Charleston church shooting: Without gun control, racism will keep killing black people
This time it’s different.
What’s the True Cost of Free Trade?
Wednesday 17th June 2015,
If there’s one thing more disconcerting than Republicans opposing Barack Obama at every turn, it’s the rare occasion when they actually agree with him. True, the gridlock resulting from their dysfunctional obstinacy is unproductive. But there is something comically reassuring about the predictability of their childlike tantrums. If Obama said Rachel Dolezal was white, the GOP would swear blind she is black.
Rachel Dolezal's deception: her 'black' identity doesn't make sense – or make her black
Friday 12th June 2015,
, Photograph: Nicholas K. Geranios/AP
“Every year approximately 12,000 white-skinned Negroes disappear,” wrote Walter White, the former head of the National Association for the Advancement of Coloured People in 1947. “Men and women who have decided that they will be happier and more successful if they flee from the proscription and humiliation which the American colour line imposes on them.”
Why Hillary’s biggest liability is still Bill (and no, it’s not about sex)
Monday 8th June 2015,
, Photograph: Reuters
On the evening of 20 September 1996, Bill Clinton returned to the White House from a brief presidential campaign swing. Shortly before 1am the following morning, without ceremony or publicity and with a certain degree of sheepishness, he signed the Defence of Marriage Act. For the next 17 years the act, which defined marriage exclusively as the union of one man and one woman, was federal law. As a result, even when individual states started legalising same-sex marriage years later, gay couples could not file their federal taxes jointly and federal civilian employees could not take unpaid leave to care for a sick partner or enjoy equal family health and pension benefits.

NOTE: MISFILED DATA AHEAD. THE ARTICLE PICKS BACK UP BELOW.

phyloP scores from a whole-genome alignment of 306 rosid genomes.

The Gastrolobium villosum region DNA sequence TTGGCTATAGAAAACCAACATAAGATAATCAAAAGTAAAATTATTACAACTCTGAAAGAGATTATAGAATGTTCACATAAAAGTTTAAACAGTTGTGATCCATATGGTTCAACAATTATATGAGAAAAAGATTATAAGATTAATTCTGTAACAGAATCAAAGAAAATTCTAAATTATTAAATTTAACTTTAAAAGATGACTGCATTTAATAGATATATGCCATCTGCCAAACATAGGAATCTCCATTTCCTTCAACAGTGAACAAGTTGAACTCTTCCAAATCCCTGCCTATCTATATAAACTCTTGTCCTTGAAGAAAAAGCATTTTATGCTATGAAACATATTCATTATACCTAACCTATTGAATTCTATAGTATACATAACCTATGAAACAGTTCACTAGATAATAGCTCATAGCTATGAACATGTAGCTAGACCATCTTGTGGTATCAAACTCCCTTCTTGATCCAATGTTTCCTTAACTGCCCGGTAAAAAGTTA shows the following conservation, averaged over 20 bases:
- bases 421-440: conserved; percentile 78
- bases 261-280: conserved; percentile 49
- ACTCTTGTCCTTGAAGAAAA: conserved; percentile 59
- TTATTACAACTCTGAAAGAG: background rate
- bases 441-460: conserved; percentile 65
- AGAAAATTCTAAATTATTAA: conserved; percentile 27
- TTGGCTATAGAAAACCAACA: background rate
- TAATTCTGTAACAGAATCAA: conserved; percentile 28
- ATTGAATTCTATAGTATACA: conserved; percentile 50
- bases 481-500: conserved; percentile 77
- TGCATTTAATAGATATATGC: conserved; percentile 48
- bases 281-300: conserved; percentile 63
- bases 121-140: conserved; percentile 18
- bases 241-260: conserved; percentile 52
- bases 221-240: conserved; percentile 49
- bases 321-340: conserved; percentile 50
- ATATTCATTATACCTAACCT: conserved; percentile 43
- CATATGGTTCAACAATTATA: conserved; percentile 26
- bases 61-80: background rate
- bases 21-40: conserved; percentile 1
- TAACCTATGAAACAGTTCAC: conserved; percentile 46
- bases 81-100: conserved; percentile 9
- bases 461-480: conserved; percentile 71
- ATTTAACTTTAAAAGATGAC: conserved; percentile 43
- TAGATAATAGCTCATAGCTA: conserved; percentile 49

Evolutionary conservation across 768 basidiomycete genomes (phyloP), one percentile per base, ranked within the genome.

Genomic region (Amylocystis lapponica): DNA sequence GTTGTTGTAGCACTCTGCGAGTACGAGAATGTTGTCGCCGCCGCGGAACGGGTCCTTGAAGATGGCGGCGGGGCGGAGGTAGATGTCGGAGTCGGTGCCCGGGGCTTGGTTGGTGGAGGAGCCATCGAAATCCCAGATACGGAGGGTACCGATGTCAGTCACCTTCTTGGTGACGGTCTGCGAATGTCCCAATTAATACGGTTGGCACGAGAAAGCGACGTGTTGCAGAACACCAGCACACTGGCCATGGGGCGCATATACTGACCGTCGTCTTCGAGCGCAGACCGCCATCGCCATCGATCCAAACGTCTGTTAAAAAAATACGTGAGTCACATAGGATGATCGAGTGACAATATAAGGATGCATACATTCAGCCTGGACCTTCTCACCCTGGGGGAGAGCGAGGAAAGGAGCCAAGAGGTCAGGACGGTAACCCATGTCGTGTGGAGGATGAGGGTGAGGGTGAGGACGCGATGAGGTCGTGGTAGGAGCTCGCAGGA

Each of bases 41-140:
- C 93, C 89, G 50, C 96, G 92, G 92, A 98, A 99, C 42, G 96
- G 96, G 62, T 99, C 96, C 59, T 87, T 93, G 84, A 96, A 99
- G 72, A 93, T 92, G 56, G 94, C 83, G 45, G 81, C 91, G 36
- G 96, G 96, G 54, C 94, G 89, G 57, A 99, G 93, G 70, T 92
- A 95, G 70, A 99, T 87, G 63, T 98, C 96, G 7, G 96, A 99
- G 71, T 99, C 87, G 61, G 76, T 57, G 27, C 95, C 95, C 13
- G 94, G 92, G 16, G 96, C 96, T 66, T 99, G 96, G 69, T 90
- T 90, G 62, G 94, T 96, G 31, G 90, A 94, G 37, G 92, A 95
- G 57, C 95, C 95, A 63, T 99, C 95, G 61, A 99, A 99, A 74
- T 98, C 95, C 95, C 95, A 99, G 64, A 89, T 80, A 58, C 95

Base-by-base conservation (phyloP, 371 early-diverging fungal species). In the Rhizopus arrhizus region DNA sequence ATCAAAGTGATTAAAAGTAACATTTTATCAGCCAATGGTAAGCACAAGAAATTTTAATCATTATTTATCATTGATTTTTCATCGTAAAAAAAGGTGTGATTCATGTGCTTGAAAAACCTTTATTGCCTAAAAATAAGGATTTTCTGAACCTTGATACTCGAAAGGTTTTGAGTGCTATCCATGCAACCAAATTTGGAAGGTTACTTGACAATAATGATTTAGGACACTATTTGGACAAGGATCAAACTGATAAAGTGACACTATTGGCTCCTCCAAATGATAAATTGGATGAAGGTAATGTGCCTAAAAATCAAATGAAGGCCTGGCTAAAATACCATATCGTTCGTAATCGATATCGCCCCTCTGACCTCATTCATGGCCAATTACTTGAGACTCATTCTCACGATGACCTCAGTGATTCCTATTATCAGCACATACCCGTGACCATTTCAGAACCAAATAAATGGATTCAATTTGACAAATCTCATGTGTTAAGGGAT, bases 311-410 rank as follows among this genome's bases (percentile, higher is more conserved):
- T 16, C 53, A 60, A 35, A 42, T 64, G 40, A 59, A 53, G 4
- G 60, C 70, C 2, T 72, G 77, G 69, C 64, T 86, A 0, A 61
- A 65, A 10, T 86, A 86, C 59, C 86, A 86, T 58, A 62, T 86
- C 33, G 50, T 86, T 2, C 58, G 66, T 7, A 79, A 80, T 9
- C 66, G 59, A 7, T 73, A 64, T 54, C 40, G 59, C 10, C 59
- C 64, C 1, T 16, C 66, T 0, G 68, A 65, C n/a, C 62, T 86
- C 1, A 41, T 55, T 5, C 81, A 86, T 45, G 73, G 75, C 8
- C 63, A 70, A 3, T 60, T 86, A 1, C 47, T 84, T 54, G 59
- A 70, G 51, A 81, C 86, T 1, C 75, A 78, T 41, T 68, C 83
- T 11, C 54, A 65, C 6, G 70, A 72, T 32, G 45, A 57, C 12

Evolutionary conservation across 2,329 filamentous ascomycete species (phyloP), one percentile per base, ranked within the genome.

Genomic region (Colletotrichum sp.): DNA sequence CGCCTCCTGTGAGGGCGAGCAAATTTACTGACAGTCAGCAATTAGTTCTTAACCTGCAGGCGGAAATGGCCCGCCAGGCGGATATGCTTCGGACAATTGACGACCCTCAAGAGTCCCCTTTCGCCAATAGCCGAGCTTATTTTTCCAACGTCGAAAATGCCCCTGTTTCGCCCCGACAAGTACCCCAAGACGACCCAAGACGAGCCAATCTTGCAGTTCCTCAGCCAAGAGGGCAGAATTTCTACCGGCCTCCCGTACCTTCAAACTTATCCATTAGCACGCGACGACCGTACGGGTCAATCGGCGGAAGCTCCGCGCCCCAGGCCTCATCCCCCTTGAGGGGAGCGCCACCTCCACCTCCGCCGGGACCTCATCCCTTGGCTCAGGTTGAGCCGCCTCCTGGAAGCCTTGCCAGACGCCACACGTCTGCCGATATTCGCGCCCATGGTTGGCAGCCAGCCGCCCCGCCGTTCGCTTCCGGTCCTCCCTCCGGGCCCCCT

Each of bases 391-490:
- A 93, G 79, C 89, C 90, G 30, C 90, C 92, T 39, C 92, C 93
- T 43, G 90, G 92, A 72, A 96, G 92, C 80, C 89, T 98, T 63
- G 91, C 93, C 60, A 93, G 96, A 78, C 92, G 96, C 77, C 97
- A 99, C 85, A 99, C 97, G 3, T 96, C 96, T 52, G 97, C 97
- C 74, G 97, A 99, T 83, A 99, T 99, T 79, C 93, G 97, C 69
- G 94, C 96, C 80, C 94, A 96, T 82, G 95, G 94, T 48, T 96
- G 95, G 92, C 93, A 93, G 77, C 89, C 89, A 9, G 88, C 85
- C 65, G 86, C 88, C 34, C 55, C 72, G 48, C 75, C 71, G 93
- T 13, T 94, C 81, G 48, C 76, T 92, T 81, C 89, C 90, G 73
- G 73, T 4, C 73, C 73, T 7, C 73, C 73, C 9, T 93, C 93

The US can't keep track of how many people its police kill. We're counting because lives matter
Monday 1st June 2015,
, Illustration: Nate Kitch/Guardian
In her biography of Harlem Renaissance writer Zora Neale Hurston, Valerie Boyd explains why it was so difficult to track Hurston’s whereabouts during the novelist’s early twenties. “In 1911 it was relatively easy for someone, particularly a black woman, to evade history’s recording gaze,” wrote Boyd in Wrapped in Rainbows: The Life of Zora Neale Hurston. “If not legally linked to a man, as daughter or wife, black women did not count in some ways – at least to the people who did the official counting.”